A client of mine once said, “I finally figured out public school. They find out what you aren’t good at and make you do it over and over again.” Her experience is all too common but if we learn to focus on what’s right with a person rather than what’s wrong we will make leaps forward in creating thriving people and flexible environments in which everyone can bring their talents to bear and positively contribute to their classroom, family, future employer, and community.
This article first appeared on PsychologyToday.com.
Dr. Dan’s newest post for PSYCHOLOGY TODAY “A Strength-Based Approach Helps Children” encourages parents and educators to ask “What’s Right” instead of “What’s Wrong”; read the post to learn more about one of Summit Center’s important philosophies for working with children and families.
This piece originally appeared on Huffington Post.
“I am not sure what has changed. Things were fine last year and now he wakes up with a stomachache and says he doesn’t want to go to school. It takes me forever to get him out the door. We are often late. He ends up screaming at me and telling me I am the worst parent ever! I end up yelling at him and almost have to pull him out of the car. He leaves upset and I feel upset, worried, and angry. Why is this happening!?”
If it sounds like I was in your car this morning, that is because this situation is very common with children — both with those I work and those I parent. On the outside, a child’s life can seem so simple — they go to school, play, and have most things done for them. However, on the inside, a child’s life can be very complex. This complexity can result in a range of thoughts and feelings that go from “School is hard”… “I don’t want to go to school”…”I hate school”…”I am not going to school”, to “I wish I was never born” and “I wish I was dead.” The latter statements are more alarming to parents for sure, yet all suggest something is going on.
It is easier to take the daily getting to school struggles (and frustration) in stride when your child’s behavior consists of avoidance, rather then pure refusal and/or panic. However, it is very difficult to reason with a child who is in refusal mode and even more difficult to reason with a child who is in panic mode. If your child is refusing to go to school or having anxiety or panic attacks in the morning, something is definitely going on. But what can it be?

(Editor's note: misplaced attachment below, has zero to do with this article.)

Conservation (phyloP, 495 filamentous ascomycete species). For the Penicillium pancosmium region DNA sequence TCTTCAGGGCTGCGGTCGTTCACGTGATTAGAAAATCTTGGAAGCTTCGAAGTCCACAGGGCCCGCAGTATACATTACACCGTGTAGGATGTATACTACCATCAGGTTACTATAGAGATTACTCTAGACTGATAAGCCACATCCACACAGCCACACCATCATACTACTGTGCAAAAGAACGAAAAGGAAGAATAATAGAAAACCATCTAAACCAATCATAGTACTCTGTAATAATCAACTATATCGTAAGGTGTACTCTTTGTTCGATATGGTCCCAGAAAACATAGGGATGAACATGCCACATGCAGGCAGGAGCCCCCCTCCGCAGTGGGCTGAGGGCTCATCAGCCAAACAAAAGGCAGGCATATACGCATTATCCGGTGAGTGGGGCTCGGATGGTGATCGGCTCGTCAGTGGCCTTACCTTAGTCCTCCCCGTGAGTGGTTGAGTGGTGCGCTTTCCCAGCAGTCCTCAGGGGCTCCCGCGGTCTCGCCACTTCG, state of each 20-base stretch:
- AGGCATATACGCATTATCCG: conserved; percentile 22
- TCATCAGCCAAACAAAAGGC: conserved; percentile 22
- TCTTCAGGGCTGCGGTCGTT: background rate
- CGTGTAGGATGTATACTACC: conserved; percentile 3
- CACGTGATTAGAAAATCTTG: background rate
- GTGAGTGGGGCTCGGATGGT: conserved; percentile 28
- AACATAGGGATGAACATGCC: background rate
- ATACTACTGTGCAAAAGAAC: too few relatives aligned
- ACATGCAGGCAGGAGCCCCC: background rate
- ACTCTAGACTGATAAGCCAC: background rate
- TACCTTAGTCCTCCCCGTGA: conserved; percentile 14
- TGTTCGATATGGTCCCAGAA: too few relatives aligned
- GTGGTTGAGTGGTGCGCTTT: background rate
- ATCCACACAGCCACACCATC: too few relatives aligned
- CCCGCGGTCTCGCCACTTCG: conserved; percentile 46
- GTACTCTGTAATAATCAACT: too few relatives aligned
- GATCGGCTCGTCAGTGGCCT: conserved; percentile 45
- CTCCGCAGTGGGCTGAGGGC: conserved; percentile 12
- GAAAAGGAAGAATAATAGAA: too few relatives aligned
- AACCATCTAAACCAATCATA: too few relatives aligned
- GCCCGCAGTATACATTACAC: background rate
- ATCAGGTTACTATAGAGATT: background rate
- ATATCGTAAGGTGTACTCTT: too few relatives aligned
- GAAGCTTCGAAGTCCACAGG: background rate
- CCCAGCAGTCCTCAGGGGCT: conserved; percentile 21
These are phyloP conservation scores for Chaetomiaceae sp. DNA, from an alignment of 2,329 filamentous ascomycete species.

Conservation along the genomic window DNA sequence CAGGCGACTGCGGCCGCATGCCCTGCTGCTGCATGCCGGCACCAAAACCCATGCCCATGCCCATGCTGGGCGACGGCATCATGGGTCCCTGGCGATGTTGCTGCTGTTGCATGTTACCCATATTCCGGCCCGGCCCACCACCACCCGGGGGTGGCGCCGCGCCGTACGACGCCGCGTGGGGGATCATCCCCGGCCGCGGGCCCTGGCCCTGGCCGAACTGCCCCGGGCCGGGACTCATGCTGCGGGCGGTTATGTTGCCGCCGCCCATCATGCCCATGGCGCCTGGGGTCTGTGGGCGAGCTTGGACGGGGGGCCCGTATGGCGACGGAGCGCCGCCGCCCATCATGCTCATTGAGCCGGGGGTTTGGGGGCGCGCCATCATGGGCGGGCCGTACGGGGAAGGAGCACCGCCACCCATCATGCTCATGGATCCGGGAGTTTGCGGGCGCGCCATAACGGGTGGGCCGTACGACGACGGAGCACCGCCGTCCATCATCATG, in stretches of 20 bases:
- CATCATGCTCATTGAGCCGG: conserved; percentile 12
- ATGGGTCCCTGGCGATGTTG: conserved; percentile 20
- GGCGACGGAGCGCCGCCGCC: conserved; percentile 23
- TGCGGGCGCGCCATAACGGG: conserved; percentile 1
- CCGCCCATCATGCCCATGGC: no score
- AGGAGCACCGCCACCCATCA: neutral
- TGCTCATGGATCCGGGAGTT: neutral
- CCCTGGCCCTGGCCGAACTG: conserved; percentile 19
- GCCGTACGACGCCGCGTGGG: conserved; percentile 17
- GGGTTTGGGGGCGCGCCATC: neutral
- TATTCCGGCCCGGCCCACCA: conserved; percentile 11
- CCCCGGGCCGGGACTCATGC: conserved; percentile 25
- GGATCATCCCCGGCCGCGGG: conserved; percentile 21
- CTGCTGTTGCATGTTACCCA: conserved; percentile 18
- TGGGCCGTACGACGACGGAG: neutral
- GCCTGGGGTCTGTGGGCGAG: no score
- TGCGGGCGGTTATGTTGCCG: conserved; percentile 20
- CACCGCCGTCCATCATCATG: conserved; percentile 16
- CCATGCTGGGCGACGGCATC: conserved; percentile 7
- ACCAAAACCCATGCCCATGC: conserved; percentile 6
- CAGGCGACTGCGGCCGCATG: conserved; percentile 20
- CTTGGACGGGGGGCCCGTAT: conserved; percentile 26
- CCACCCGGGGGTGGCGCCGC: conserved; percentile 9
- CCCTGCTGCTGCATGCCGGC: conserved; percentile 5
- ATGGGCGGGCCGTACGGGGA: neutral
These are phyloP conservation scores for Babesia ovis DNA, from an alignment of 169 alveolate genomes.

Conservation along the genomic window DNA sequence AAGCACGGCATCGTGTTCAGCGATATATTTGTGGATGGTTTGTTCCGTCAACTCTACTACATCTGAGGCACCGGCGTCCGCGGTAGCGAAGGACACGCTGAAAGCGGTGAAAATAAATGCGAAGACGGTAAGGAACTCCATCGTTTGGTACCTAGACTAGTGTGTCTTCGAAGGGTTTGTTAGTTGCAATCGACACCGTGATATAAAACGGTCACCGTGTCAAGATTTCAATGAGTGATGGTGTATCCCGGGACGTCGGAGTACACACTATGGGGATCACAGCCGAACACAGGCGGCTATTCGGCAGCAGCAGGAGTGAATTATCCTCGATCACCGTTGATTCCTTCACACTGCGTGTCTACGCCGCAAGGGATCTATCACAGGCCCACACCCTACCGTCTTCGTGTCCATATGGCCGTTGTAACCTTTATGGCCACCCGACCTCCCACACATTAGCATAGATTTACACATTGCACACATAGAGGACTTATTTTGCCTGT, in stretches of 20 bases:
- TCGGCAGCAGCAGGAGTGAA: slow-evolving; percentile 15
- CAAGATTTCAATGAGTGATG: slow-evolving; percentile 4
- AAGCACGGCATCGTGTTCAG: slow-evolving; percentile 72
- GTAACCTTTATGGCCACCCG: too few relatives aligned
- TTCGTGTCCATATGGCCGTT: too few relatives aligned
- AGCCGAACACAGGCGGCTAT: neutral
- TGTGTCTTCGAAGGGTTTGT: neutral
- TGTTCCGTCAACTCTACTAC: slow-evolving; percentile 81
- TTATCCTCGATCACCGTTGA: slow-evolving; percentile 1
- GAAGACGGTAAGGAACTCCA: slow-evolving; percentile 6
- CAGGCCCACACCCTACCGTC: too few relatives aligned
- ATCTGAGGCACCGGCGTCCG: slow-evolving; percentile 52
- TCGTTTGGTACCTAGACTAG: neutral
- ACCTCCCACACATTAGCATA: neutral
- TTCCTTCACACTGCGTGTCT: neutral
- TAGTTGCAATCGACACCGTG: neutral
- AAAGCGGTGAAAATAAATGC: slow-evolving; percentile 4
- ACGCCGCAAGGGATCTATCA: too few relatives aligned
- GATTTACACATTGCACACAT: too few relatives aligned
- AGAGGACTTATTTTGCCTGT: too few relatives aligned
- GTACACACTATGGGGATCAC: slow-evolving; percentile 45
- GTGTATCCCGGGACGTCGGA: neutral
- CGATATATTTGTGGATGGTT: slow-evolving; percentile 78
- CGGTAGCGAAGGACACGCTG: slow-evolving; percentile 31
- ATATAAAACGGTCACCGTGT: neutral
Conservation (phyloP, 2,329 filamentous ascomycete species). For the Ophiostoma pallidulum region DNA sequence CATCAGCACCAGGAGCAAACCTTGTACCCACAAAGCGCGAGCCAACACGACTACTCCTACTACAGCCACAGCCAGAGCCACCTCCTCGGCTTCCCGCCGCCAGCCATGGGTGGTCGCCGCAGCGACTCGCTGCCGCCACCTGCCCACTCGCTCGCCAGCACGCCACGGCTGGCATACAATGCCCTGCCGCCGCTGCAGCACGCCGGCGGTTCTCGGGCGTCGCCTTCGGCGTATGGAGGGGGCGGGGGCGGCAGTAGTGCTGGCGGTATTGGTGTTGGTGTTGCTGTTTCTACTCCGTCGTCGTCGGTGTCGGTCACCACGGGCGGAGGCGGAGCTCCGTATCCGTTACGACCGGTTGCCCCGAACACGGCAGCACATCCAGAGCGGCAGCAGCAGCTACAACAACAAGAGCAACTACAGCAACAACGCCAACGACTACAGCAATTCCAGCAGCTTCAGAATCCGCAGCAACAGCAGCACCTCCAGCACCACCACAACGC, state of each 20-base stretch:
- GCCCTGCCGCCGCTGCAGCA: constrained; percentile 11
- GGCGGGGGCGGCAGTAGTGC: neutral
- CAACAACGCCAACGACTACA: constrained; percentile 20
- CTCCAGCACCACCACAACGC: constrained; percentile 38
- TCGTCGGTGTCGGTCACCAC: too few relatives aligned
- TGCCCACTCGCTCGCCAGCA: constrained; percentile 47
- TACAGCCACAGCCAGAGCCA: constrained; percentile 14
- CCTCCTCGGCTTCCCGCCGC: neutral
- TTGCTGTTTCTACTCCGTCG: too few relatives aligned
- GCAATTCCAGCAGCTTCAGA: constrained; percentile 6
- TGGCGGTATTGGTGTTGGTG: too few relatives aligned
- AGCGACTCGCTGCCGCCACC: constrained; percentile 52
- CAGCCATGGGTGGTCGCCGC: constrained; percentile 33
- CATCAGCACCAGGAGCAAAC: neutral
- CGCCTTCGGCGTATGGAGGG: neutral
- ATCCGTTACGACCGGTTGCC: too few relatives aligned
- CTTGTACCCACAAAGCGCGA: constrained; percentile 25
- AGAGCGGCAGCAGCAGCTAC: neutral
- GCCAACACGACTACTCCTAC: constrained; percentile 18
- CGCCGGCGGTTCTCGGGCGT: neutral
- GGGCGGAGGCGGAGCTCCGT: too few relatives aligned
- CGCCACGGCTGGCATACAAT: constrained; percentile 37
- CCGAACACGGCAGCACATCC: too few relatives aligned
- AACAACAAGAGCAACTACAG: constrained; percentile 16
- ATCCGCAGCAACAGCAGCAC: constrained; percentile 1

School avoidance, refusal, and anxiety can be due to several factors. These include:
• Social issues – no friends; being teased; being bullied
• Learning or processing issues – hard to pay attention; hard to read or write; can’t finish work on time; can’t keep up with the work; hard to hear or see
• Worry and anxiety – worry about being looked or laughed at; worrying about doing poorly on a test; worried about getting bad grades; worried about being called on in class
While any of the above alone can result with school avoidance, refusal, or anxiety, often a child experiences several of these issues at once.
So what can a parent do?
The first thing to do is consider that your child’s behavior is communicating that something is wrong. They usually not just trying to be difficult and ruin your morning, as they are clearly not having a good morning either. The next thing to do is to try to figure out what is going on. Try talking with them to see if they will give you any information. Next, talk to your child’s teacher. Are they seeing anything unusual? Is your child engaged in learning and other kids, or checked out and wanders around alone?
While exploring above, it is also important to look at our own parenting behavior. Not that you are causing the problems, but our behavior can certainly make things better or worse. For example, a child is avoidant in the morning may do less well when a parent talks about them being okay, asks what is wrong, and gives too much attention to the trepidation. They may do better with firm, short communication that states they need to brush their teeth because we are leaving in 15 minutes. They then may need ushering to the car. This does not fix the underlying problem (which you are still trying to figure out) but may make the morning routine and drama shortened.
It is important to remember that we all (all of us of all ages) avoid what we are afraid of or worried about. Thus, your child is successfully avoiding a fear by avoiding going to school. It is frustrating, but normal if they are worried or scared. It is also important to remember that overcoming worry and fear involves dealing with it. Avoiding it makes the fear stronger. The key is to get your child to school while ALSO figuring out what is going on that is upsetting to them.
Things to do:
• Ask you child what is happening at school
• Check in with your child’s teacher to see what they are observing
• Ask for a school meeting
• Try different strategies in the morning to improve the avoidance routine
• Be nurturing but firm about the steps needed to get to school
• Seek counseling if the above doesn’t help
• Consider a more formal comprehensive evaluation of your child’s thinking, learning, emotions, and behavior to better understand why your child is struggling
It is important that we remember that children want to succeed and feel good. When they are avoiding or refusing to go to school (their job), it means something isn’t right for them and it is our job as parents and educators to figure it out.